A bifunctional dermaseptin–thanatin dipeptide functionalizes the crop surface for sustainable pest management
To reduce pesticide use while preserving crop productivity, alternative pest and disease control measures are needed. We thought of an alternative way of functionalizing leaves of soybean to fight its most severe disease, Asian soybean rust (Phakopsora pachyrhizi). To do so, we produced bifunctional peptides that adhere to the soybean leaf surface and prevent the germination of P. pachyrhizi spores. In detail, amphiphilic peptides liquid chromatography peak I (LCI), thanatin (THA), tachystatin A2 (TA2), and lactoferricin B (LFB) were all fused to enhanced green fluorescent protein (eGFP). Of these fusion peptides, eGFP–LCI and eGFP–THA bound strongly and in a rainfast manner to the surface of soybean, barley, and corn leaves. eGFP–THA binding to soybean also withstood high temperature, sunlight and biotic degradation for at least 17 days. The dipeptides seem to bind mainly to the surface wax layer of leaves because eGFP–THA and eGFP–LCI did not stick to the wax-depleted cer-j59 mutant of barley or to corn leaves with their surface wax removed. A fusion of the antimicrobial peptide dermaseptin 01 and THA (DS01–THA) inhibits the germination of P. pachyrhizi spores in vitro and reduces Asian soybean rust disease in a rainfast manner. Therefore, this study reveals that bifunctional peptides can be used to functionalize the crop surface for sustainable disease management.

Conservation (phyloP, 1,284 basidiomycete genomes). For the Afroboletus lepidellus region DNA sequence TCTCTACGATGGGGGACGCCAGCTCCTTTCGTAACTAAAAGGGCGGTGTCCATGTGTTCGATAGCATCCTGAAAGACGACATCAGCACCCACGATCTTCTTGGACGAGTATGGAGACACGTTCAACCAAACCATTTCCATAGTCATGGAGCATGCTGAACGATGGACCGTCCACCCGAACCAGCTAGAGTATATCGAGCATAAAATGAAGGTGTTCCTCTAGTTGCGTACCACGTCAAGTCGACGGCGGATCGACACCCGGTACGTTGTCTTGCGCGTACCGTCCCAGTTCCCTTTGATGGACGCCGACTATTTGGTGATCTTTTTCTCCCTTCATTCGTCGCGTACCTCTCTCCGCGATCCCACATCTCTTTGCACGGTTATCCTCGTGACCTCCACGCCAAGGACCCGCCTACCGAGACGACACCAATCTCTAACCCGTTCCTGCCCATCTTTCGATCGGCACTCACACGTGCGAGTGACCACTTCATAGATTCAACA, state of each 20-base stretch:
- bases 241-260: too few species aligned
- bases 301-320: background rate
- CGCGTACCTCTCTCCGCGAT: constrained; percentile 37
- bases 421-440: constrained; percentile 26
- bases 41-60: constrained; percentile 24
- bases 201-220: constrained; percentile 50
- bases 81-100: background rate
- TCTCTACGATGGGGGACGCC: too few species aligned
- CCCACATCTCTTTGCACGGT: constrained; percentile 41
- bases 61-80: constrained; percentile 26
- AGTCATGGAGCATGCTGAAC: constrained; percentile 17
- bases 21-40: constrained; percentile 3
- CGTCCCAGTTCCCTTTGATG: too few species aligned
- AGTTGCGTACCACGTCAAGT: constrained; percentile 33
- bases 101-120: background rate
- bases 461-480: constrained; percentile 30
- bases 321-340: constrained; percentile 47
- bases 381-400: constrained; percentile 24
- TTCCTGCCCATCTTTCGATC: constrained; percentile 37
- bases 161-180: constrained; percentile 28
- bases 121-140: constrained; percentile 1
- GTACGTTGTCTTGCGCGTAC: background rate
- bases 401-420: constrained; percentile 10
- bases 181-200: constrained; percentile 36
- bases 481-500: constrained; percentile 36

- This article is part of the themed collection: 2019 Green Chemistry Hot Articles